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School Playgrounds to Parks

More than 40 percent of Dallas residents live within a half-mile of a park, but the school district and the city are working together with nonprofits to improve that figure.
August 19, 2019, 12pm PDT | James Brasuell | @CasualBrasuell
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Dallas, Texas
There's only one Klyde Warren Park.
Trong Nguyen

The Dallas Morning News editorial board expresses support for a new program in Dallas that is opening school playgrounds to use after school hours and during the summer to provide more open space and play options for families.

The Dallas Independent School District (ISD) and the city of Dallas are teaming up on an effort the editorial board calls good government after a year of quiet work to open and improve five schools in park poor areas in Dallas. The results are also due to the hard work of the Texas Trees Foundation and the Trust for Public Land, according to the editorial.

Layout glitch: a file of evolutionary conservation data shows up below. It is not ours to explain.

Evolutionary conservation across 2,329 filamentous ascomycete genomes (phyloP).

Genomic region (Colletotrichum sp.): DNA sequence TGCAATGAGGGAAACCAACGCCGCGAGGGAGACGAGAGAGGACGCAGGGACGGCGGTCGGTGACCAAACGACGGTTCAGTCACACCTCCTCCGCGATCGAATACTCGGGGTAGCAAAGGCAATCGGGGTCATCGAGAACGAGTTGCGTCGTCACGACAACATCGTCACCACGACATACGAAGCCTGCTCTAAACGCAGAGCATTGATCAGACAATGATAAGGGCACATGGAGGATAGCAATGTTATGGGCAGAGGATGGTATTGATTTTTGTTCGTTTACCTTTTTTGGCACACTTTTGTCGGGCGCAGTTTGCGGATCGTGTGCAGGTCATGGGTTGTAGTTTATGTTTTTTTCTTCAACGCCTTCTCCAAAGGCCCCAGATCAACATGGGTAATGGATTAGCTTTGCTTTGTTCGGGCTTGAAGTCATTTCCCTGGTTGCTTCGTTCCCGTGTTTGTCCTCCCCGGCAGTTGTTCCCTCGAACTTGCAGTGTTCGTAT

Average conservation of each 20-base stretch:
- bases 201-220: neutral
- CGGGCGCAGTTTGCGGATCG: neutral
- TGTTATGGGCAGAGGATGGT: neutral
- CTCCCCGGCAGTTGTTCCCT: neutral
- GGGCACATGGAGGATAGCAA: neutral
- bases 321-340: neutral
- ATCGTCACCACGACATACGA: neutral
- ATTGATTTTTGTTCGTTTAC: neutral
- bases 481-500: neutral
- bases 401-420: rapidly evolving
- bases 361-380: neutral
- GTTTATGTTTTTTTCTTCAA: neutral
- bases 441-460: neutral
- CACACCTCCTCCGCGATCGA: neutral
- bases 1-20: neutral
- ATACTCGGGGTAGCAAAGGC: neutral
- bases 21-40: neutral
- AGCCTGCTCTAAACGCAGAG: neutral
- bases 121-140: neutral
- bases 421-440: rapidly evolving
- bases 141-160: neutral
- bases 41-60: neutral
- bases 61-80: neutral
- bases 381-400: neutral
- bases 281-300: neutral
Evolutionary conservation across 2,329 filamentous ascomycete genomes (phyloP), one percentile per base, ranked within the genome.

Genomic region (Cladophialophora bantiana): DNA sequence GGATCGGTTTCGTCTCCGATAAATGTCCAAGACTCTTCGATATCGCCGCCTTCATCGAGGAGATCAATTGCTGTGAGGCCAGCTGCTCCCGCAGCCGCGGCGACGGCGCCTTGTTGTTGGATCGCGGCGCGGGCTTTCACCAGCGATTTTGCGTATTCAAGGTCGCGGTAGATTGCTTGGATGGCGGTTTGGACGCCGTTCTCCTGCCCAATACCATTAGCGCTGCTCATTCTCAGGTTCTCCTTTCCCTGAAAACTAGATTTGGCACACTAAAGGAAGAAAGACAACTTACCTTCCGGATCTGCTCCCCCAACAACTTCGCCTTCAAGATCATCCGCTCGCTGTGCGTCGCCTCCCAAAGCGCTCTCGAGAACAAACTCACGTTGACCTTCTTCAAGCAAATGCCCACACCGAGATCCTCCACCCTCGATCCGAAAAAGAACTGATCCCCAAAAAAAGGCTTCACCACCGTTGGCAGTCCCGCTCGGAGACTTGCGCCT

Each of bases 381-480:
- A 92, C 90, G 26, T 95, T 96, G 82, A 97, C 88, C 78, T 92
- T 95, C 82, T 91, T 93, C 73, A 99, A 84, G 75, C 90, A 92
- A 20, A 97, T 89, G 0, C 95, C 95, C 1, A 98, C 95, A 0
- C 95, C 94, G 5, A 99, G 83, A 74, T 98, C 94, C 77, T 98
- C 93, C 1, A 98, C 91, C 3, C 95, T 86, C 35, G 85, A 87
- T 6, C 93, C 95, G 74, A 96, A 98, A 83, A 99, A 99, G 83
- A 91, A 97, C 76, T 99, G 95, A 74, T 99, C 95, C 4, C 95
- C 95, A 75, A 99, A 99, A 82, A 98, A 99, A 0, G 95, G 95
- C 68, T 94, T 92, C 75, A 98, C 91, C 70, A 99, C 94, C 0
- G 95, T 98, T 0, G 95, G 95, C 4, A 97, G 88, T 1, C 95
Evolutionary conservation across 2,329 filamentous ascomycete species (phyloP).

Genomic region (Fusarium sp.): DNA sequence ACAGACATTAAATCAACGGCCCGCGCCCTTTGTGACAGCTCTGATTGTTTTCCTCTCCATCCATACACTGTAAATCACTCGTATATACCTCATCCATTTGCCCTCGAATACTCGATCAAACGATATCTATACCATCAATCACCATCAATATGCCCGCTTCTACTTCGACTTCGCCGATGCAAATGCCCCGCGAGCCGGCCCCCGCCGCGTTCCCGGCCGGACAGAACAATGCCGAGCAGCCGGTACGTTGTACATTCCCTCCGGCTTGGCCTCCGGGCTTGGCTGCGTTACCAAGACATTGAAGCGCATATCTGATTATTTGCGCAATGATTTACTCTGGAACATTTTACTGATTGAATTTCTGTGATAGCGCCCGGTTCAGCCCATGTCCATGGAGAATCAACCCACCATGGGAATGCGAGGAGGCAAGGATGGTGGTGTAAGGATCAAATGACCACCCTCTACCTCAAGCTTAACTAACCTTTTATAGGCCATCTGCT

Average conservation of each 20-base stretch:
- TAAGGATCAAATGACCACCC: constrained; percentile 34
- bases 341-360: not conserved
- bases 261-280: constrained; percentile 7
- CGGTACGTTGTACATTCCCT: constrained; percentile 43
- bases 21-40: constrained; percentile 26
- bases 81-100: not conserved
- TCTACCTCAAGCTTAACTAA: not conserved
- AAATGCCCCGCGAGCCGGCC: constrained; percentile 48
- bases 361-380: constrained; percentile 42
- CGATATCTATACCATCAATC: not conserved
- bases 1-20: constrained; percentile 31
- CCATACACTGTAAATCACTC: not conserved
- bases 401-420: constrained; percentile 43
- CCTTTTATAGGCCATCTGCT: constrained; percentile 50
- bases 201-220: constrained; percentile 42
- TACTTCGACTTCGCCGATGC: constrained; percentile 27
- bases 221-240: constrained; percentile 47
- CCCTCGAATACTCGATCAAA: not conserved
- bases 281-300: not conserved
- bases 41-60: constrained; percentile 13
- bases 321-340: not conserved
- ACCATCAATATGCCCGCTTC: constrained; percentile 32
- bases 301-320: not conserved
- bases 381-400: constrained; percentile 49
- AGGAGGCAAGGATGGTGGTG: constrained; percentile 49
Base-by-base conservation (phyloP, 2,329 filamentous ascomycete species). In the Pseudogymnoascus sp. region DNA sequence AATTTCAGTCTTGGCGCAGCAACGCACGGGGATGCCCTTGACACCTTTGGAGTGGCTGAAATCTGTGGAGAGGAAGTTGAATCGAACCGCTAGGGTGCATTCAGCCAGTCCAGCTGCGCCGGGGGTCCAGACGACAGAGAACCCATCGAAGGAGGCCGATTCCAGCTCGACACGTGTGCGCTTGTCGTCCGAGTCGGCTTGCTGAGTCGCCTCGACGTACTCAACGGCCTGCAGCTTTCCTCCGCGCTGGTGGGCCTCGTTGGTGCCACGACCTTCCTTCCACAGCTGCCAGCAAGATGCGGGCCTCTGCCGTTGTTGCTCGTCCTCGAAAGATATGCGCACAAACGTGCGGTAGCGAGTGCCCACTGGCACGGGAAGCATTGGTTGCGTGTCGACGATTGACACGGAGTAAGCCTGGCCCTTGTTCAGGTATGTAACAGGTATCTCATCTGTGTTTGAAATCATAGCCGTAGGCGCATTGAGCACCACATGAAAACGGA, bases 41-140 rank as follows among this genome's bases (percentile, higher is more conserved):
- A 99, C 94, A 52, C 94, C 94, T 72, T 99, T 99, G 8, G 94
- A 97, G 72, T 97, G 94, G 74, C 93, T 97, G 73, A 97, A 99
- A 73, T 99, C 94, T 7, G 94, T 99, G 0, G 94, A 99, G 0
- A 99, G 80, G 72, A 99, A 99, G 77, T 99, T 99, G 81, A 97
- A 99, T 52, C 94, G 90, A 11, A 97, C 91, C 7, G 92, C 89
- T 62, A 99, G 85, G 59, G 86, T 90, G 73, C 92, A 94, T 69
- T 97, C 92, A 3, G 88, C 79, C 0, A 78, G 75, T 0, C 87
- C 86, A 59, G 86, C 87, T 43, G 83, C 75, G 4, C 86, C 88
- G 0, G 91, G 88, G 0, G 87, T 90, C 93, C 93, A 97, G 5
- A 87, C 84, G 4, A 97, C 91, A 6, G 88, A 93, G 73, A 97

"An average of 80 trees were added to each campus, from oaks to ornamentals. Updated park equipment was installed, and things like loop trails and embankment slides were constructed," explain the editorial.

The editorial board also congratulates the effort for keeping prices down. "All of the work done to get these five campuses into better shape cost about $1 million, a bargain for such public improvements.  And $750,000 of that money came not from taxpayers but from a generous, albeit anonymous, donor."

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Published on Sunday, August 18, 2019 in The Dallas Morning News
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